When you declutter and organise your living space, the end result is a tidy home. But the benefits are much greater than that. Research has shown that living in an uncluttered environment can make us feel calmer, more relaxed, and better able to focus. It can also save time and money because you don’t need to search for items ever again or buy duplicates because you know where everything is.
As a professional organiser, I help people to tidy up their homes and offices using the method developed by Japanese tidying expert Marie Kondo.
Here I share some tips based on her method to get you started.
1. Before you start, think about why you want to tidy. What will your ‘new’ home look like? How will you feel? What things will you be doing at home once you’ve finished tidying? Thinking about this deeply will get you going, keep you motivated, and help with deciding which items to keep or discard.
2. Go through your items one by one. Keep only those that you truly love, and that you actually use. Papers, such as bills and financial documents, might not be something that you love. In this case, imagine how it will make your life easier if you need a certain document in the future, and you’ve kept it and you know where it is.
3. Focus on what you’d like to keep, rather than on discarding, as this gives a more positive focus. Getting rid of things we don’t like isn’t the same as choosing things that we love. To make decluttering easier and more enjoyable, choose what sparks joy, instead of choosing what to discard.
4. When letting go is difficult, say thank you or make a photo. When you find it hard to part with an item, show it some gratitude. For example, say or think “Thank you lovely sweater for keeping me warm on cold days, but you’ve got too many holes now.”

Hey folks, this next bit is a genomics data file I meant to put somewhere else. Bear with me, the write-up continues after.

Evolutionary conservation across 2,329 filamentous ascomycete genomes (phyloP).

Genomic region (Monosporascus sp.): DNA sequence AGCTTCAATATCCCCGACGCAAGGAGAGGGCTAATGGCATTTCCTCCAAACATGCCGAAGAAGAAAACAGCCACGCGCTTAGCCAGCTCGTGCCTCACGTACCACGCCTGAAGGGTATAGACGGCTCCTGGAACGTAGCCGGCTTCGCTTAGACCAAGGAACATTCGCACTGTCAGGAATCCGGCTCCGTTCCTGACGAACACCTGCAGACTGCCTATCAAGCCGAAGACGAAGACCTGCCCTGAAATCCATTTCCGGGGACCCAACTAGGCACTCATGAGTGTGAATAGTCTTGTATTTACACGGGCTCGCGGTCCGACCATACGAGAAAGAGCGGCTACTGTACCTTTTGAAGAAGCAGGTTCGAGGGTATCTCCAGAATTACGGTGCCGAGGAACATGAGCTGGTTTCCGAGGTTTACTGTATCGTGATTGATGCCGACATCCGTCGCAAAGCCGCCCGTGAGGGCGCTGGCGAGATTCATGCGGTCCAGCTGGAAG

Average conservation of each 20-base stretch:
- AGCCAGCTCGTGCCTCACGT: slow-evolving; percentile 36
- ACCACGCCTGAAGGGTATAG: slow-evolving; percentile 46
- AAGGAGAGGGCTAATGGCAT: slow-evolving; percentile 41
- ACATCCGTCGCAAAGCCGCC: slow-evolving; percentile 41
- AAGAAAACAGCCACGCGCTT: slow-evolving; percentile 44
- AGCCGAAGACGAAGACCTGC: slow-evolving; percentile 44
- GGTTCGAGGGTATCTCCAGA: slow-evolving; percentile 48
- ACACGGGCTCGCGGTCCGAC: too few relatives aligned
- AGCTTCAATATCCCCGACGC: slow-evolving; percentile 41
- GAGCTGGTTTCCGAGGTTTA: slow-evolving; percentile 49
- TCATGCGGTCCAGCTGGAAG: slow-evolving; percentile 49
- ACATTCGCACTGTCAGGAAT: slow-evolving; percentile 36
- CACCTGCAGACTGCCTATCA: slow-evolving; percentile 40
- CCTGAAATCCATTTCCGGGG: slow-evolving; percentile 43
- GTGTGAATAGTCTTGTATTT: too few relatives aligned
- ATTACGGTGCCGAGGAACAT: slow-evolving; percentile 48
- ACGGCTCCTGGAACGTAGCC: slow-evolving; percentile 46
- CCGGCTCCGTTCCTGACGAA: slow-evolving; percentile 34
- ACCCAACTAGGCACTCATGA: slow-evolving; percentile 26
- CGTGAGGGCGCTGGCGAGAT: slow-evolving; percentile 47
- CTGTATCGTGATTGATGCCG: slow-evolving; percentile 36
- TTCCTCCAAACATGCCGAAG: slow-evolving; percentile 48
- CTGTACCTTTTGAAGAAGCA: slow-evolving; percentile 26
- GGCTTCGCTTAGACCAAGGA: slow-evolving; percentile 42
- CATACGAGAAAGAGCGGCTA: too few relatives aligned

Research has shown that taking a photo of items can make the process of letting go easier too.
5. Declutter by category, not location. Don’t tackle one drawer or room at a time, but work on categories. This will make you see the true volume of what you own and identify any duplicates. Tidying by location can be a stop-gap solution, whilst you want to aim for a permanently tidy home. Tidying by category will also help with effective storage.
6. To avoid overwhelm, try working through your items in a specific order. Start with clothes, then move on to books, followed by papers. After that, ‘komono’ or miscellaneous. This is everything that doesn’t belong in the previous categories. Divide this category into subcategories, such as stationery, kitchen items, personal care products. Go through your sentimental items last.
7. Now a few words about effective storage. Store everything by category and subcategory as much as possible. This will avoid ‘rebound’ (you don’t want to declutter and organise again in a few months’ time!), and it will help you to remember where everything is. No more searching for items! Also, store items upright where possible, rather than piling things up.
There’s so much more to say about decluttering and storage. I could fill a whole page about how to organise your wardrobe alone. You might have heard about the clothes folding technique used by Marie Kondo, and her tips and tricks for those clothes that need to be hung (like by like, hang in an upward line, sort by colour), but that’s perhaps for another time.